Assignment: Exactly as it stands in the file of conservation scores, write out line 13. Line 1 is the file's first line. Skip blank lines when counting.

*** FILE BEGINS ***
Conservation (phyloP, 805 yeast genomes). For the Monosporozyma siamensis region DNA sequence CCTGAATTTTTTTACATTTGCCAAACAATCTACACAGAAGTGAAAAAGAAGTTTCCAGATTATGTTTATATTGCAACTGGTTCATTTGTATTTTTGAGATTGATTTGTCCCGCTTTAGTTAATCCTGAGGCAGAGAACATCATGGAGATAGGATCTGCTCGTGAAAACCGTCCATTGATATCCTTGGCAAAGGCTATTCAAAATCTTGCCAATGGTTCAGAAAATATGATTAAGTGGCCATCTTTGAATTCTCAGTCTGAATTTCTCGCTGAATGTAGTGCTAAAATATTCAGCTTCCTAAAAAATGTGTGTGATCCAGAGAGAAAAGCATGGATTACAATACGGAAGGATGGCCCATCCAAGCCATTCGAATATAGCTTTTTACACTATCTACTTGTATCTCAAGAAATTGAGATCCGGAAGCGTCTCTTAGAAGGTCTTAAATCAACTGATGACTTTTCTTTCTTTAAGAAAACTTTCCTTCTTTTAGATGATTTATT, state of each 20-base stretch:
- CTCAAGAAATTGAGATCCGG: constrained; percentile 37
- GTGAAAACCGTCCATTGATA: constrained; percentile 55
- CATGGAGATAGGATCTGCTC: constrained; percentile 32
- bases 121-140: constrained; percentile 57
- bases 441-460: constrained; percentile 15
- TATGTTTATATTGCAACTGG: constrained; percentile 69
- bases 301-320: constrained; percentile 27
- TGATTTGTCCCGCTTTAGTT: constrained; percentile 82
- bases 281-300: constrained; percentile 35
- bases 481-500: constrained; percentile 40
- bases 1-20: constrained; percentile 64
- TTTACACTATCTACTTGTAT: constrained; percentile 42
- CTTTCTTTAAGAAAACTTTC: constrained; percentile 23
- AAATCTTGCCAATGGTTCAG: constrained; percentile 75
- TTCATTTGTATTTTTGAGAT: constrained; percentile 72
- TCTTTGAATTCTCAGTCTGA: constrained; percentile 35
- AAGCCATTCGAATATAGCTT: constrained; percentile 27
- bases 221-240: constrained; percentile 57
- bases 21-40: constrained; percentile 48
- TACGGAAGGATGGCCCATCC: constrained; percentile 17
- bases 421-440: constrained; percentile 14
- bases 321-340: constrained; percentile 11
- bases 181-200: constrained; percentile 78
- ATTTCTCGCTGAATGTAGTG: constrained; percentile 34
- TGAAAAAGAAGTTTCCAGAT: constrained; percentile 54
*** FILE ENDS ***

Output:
- TTTACACTATCTACTTGTAT: constrained; percentile 42